In the last decade, India has gone from a country with which the United States had an uneasy, prickly relationship, to one of being its most important strategic and economic partners. A significant reason for this change is their shared perception of China as an enormous threat and competitor. Consequently, the relationship has focused much attention on countering that threat through cooperation via the Quadrilateral Security Dialogue (the “Quad”) on issues such as health and disaster preparedness, mutual defense agreements, and emerging technologies. Yet one of the most important tools available to the United States to counter China through this partnership is in jeopardy: U.S. immigration policy vis-à-vis Indian citizens.
The history of Indian immigration to the United States dates back to the nineteenth century. Up until World War II, Indian immigrants were mostly low-skilled migrant workers. This pattern changed by the mid-twentieth century, when Indians flocked to the United States to study or work white-collar jobs. In India, this phenomenon was often dubbed the “brain drain,” as India’s best and brightest left to settle in the United States. Today, Indians constitute the second-largest immigrant group in the United States after Mexicans, and the highest-earning ethnic group in the country. But decades of legal and skilled Indian immigration have run into huge structural and bureaucratic problems, jeopardizing U.S. needs in higher education and research, particularly in the science and technology sectors.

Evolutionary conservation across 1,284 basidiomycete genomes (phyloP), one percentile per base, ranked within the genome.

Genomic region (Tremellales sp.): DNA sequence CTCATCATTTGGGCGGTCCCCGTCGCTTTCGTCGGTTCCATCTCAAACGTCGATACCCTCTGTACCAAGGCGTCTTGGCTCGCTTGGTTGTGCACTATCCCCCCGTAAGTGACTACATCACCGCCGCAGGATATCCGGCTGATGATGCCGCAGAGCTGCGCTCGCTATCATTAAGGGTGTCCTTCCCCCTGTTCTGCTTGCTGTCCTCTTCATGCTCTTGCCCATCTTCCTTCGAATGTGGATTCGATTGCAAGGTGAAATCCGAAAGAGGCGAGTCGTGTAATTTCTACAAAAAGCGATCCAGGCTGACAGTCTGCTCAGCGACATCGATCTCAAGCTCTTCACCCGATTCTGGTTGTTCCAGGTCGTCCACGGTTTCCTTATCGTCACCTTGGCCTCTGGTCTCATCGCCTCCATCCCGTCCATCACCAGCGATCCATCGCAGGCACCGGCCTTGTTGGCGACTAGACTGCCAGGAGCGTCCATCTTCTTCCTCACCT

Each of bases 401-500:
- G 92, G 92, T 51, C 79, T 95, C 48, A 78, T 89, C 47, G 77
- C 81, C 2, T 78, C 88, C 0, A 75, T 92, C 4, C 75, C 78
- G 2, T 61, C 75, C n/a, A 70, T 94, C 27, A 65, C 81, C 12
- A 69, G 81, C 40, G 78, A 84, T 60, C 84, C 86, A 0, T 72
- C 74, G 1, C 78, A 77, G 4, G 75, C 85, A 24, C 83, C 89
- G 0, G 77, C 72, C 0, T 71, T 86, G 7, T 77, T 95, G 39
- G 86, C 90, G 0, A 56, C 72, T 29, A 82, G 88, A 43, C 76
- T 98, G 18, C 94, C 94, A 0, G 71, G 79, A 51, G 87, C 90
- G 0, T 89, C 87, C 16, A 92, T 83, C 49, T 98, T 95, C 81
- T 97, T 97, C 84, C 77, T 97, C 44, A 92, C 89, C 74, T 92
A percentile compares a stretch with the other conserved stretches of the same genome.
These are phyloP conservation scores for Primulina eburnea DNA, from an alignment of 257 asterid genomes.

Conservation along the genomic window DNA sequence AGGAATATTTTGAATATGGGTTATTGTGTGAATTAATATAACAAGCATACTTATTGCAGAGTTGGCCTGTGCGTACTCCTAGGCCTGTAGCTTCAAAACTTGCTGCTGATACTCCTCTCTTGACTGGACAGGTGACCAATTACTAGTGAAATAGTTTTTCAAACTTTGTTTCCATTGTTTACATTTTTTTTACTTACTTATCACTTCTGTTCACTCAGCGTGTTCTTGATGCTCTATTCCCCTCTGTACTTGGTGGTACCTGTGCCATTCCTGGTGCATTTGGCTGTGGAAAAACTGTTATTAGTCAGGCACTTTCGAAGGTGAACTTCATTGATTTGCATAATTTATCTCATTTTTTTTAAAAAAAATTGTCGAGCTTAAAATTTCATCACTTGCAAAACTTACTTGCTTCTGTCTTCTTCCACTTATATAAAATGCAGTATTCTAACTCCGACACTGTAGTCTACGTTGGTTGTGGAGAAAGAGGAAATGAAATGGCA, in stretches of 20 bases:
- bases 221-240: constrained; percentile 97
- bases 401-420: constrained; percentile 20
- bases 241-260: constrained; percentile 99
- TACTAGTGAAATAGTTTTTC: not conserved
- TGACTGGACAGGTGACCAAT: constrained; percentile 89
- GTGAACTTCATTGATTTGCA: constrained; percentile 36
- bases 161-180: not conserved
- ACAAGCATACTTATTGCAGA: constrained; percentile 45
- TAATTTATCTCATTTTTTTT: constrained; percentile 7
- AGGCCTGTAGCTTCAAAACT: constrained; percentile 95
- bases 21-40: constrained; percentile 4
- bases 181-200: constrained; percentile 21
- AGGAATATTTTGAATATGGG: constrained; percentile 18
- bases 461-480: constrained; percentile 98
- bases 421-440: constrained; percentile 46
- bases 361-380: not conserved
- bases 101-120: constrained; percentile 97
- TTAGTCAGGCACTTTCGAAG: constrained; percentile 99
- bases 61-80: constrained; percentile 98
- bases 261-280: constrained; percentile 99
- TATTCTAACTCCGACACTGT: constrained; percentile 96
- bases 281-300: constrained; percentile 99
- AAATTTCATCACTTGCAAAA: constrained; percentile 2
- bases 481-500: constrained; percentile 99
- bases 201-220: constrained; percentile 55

Since 1965, when Congress abolished national-origin quotas that limited immigration to primarily European nations, Indians have immigrated to the United States through three main pathways. The first is through temporary work visas such as H-1Bs, which are employer-sponsored and issued to highly skilled workers. Currently, Indian nationals receive the majority of those visas.